72. 72.

    Landais, A. et al. A review of the bipolar see–saw from synchronized and high resolution ice core water stable isotope records from Greenland and East Antarctica. Quat. Sci. Rev. 114, 18–32 (2015).

  73. 73.

    WAIS Divide Project Members. Precise interpolar phasing of abrupt climate change during the last ice age. Nature 520, 661–665 (2015). Using very precise chronological constraints, this paper demonstrated that millennial-scale warming and cooling in Antarctica lagged counterpart events in Greenland by about 200 years on average.

  74. 74.

    Bender, M. et al. Climate correlations between Greenland and Antarctica during the past 100,000 years. Nature 372, 663–666 (1994).

  75. 75.

    Broecker, W. S. Paleocean circulation during the last deglaciation: a bipolar seesaw? Paleoceanogr. Paleoclimatol. 13, 119–121 (1998).

  76. 76.

    Vellinga, M. & Wood, R. A. Global climatic impacts of a collapse of the Atlantic thermohaline circulation. Clim. Change 54, 251–267 (2002).

  77. 77.

    Schmittner, A., Saenko, O. & Weaver, A. Coupling of the hemispheres in observations and simulations of glacial climate change. Quat. Sci. Rev. 22, 659–671 (2003).

  78. 78.

    Stouffer, R. J. et al. Investigating the causes of the response of the thermohaline circulation to past and future climate changes. J. Clim. 19, 1365–1387 (2006).

  79. 79.

    Markle, B. R. et al. Global atmospheric teleconnections during Dansgaard-Oeschger events. Nat. Geosci. 10, 36–40 (2017).

  80. 80.

    Masson-Delmotte, V. et al. Abrupt change of Antarctic moisture origin at the end of Termination II. Proc. Natl Acad. Sci. USA 107, 12091–12094 (2010).

  81. 81.

    Lambert, F., Bigler, M., Steffensen, J. P., Hutterli, M. & Fischer, H. Centennial mineral dust variability in high-resolution ice core data from Dome C, Antarctica. Clim. Past 8, 609–623 (2012).

  82. 82.

    Menviel, L., England, M. H., Meissner, K., Mouchet, A. & Yu, J. Atlantic-Pacific seesaw and its role in outgassing CO2 during Heinrich events. Paleoceanogr. Paleoclimatol. 29, 58–70 (2014).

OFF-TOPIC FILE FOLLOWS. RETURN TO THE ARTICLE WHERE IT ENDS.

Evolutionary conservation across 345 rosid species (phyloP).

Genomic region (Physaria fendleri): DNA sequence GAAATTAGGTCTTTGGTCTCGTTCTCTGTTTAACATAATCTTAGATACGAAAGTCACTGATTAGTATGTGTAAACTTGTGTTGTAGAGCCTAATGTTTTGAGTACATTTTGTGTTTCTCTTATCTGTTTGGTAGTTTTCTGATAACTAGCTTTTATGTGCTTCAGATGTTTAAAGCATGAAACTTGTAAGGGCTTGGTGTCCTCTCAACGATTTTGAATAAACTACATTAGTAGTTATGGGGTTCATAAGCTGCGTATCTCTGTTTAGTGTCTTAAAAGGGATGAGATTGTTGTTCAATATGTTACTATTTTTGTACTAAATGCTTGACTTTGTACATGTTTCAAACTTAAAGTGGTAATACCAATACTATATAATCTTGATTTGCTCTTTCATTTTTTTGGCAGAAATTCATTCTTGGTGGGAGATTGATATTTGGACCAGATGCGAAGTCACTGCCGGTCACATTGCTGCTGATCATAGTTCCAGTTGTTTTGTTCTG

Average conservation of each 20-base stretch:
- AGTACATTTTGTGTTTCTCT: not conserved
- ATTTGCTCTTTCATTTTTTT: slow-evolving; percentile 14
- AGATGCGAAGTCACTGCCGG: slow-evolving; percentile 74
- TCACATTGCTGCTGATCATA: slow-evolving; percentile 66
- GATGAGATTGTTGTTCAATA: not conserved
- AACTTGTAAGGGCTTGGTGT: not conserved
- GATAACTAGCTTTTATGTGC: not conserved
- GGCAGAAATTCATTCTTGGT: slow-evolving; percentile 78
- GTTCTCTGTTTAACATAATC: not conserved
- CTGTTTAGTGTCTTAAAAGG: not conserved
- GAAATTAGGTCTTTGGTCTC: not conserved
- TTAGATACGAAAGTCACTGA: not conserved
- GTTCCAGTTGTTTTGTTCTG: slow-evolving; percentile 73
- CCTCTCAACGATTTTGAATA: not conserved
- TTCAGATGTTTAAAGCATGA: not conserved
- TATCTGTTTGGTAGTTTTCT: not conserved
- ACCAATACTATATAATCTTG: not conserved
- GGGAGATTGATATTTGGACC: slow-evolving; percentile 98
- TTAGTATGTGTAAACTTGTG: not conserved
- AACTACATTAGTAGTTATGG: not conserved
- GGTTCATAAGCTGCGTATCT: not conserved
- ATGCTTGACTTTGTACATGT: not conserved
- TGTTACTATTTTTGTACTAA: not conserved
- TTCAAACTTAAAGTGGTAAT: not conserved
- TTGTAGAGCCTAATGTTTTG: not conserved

83. 83.

    Ahn, J., Brook, E. J., Schmittner, A. & Kreutz, K. Abrupt change in atmospheric CO2 during the last ice age. Geophys. Res. Lett. 39, GL053018 (2012).

  84. 84.

    Marcott, S. A. et al. Centennial-scale changes in the global carbon cycle during the last deglaciation. Nature 514, 616–619 (2014). The most detailed CO 2 record for the deglaciation to date is reported from the WAIS Divide ice core in this paper, showing the tight coupling of CO 2 and Antarctic climate (Box 2).

  85. 85.

    Rhodes, R. H. et al. Enhanced tropical methane production in response to iceberg discharge in the North Atlantic. Science 348, 1016–1019 (2015).

  86. 86.

    Sigl, M. et al. Timing and climate forcing of volcanic eruptions for the past 2,500 years. Nature 523, 543–549 (2015).

  87. 87.

    Veres, D. et al. The Antarctic ice core chronology (AICC2012): an optimized multi-parameter and multi-site dating approach for the last 120 thousand years. Clim. Past 9, 1733–1748 (2013).

  88. 88.

    Bazin, L. et al. An optimized multi-proxy, multi-site Antarctic ice and gas orbital chronology (AICC2012): 120–800 ka. Clim. Past Discuss. 8, 5963–6009 (2012).

  89. 89.

    Buizert, C. & Schmittner, A. Southern Ocean control of glacial AMOC stability and Dansgaard-Oeschger interstadial duration. Paleoceanogr. Paleoclimatol. 30, 1595–1612 (2015).

  90. 90.

    McManus, J. F., Oppo, D. W. & Cullen, J. L. A. 0.5-million-year record of millennial-scale climate variability in the North Atlantic. Science 283, 971–975 (1999).

  91. 91.

    Schulz, M., Berger, W. H., Sarnthein, M. & Grootes, P. M. Amplitude variations of 1470-year climate oscillations during the last 100,000 years linked to fluctuations of continental ice mass. Geophys. Res. Lett. 26, 3385–3388 (1999).

  92. 92.

    Muglia, J. & Schmittner, A. Glacial Atlantic overturning increased by wind stress in climate models. Geophys. Res. Lett. 42, 9862–9868 (2015).

  93. 93.

    Oka, A., Hasumi, H. & Abe-Ouchi, A. The thermal threshold of the Atlantic meridional overturning circulation and its control by wind stress forcing during glacial climate. Geophys. Res. Lett. 39, GL051421 (2012).

  94. 94.

    Wang, Z. & Mysak, L. A. Glacial abrupt climate changes and Dansgaard-Oeschger oscillations in a coupled climate model. Paleoceanogr. Paleoclimatol. 21, PA001238 (2006).

  95. 95.

    Ahn, J. & Brook, E. J. Atmospheric CO2 and climate on millennial time scales during the last glacial period. Science 322, 83–85 (2008).

  96. 96.

    Liu, Z. et al. Transient simulation of last deglaciation with a new mechanism for Bølling-Allerød warming. Science 325, 310–314 (2009).

  97. 97.

    Dlugokencky, E. Trends in Atmospheric Methane. (Earth System Research Laboratory, 2018).

  98. 98.

    Toggweiler, J. & Russell, J. Ocean circulation in a warming climate. Nature 451, 286–288 (2008).